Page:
The space was quiet on that Sunday afternoon at two-ish.  We’re probably busiest on Fridays, Johnny told us — right about quitting time when folks stop by after work.

Johnny Miller stands ready to give us a tour during Dogwood Arts Festival Art DeTour.

Johnny Miller stands ready to give us a tour during Dogwood Arts Festival Art DeTour.

Chalkboards on the wall hold names of brews — and news of the moment.

Chalkboards at The Mill at Saw Works Brewing Company

Chalkboards at The Mill at Saw Works Brewing Company

And Johnny was quick to point out two best-sellers, now award winners: Rocky Hop and Buzzsaw.  From the website:  Rocky Hop IPAA traditional English platform loaded with tons of American hops, this beautiful autumn hued IPA stays close to our roots. (Makes you wanna try it, right?)

Award-winners on tap at The Mill at Saw Works Brewing Company

Award-winners on tap at The Mill at Saw Works Brewing Company

Kegs stood ready for delivery outside.  And inside (in the back room), we noticed a lot of plastic wound around fermentation tanks.  You’ll have to excuse the mess.  We’re remodeling and quadrupling our production capacity, Johnny told us.  These are all moving out.

A Pour It Forward board seemed like a great idea.  You post the name of a friend, and when the friend comes to Saw Works, he/she gets a free beer.  Good thing Garth Brooks’ name is on the list:  He’s coming to Knoxville’s Thompson-Boling Arena May 28-31 to play for sold-out crowds.  A cold Saw Works Rocky Hop — free — just might be in his future!

Pour It Forward board:  Saw Works Brewing Company

Is your name on the list?

Now don’t just wait ’til it’s Art DeTour time to head over to The Mill, as they call this tasting room on E. Depot Avenue.  The folks at Saw Works offer tours at 5 and 6 PM on Fridays and Saturdays (and sometimes other days).  For 10 bucks, you get a 40-minute tour, a special tour pint glass, and brew, too! Oh, go on.  Do it for art’s sake!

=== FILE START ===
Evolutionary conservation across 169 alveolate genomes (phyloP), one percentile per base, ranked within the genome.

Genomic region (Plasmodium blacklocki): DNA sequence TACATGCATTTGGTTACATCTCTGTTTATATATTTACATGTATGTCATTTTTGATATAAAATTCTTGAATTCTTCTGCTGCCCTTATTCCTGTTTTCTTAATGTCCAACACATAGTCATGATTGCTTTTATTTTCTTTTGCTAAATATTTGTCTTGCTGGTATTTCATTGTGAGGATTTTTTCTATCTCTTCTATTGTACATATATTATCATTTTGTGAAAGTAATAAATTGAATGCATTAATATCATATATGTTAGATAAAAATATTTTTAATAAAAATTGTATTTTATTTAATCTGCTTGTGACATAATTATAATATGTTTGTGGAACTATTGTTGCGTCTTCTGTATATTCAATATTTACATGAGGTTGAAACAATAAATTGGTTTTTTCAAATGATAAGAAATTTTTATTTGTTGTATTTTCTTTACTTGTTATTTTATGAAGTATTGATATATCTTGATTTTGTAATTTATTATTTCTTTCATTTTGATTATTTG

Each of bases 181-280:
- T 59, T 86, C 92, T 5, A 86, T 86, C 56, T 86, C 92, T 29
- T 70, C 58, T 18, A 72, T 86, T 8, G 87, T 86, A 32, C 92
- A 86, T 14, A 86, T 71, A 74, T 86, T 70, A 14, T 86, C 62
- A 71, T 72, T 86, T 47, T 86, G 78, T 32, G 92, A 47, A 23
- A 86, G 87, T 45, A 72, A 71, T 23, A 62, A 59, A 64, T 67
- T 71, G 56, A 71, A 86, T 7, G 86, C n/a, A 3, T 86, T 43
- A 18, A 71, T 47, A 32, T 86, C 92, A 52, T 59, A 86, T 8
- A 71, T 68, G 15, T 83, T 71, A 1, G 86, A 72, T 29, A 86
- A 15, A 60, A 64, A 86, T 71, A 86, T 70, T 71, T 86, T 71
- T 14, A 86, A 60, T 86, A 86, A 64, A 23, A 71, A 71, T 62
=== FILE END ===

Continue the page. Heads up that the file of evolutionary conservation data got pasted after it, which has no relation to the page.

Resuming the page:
T-shirt, Saw Works Brewing Company

While you’re there, grab a t-shirt from Saw Works!

For more information and touring times:

Saw Works Brewing Company, 708 E. Depot Avenue, Knoxville, TN 37917; 865-247-5952; http://sawworksbrewing.com/the-mill/ and http://sawworksbrewing.com/

Facebook:  https://www.facebook.com/SawWorksBrewing?fref=ts

Logo:  Saw Works Brewing Company

 

 

Posted in Destination, Dogwood Arts | Tagged , , , , , , | 5 Comments

Travel theme: Youngsters

As part of the Knoxville Civil War Sesquicentennial celebration this past weekend, the Historic Gaming Club of Knoxville set up miniature battlefields in the East Tennessee History Center.

Gaming Club members set up miniature battlefield.

Knoxville Gaming Club members set up miniature battlefield at East Tennessee History Center.

The goal?  Let youngsters get hands-on experience with troop movements, battle maneuvers, etc., with the roll of the dice.

Ready to roll the dice and determine the next troop movement.

Ready to roll the dice and determine the next troop movement.

Tiny soldiers on tiny fields stood ready with tiny flags, artillery, and such.

Confederate soldiers ready for battle!

Confederate soldiers ready for battle!

Mostly, though, the youngsters we saw discussing the hows and whys of troop movement were the big ‘uns, the ones wearing the blue and the gray!

A big youngster adjusts the playing field!

A big youngster adjusts the playing field!

But a good time was had by all!

For more pics of youngsters, move on over to Ailsa’s blog Where’s My Backpack and check out Travel theme: Youngsters.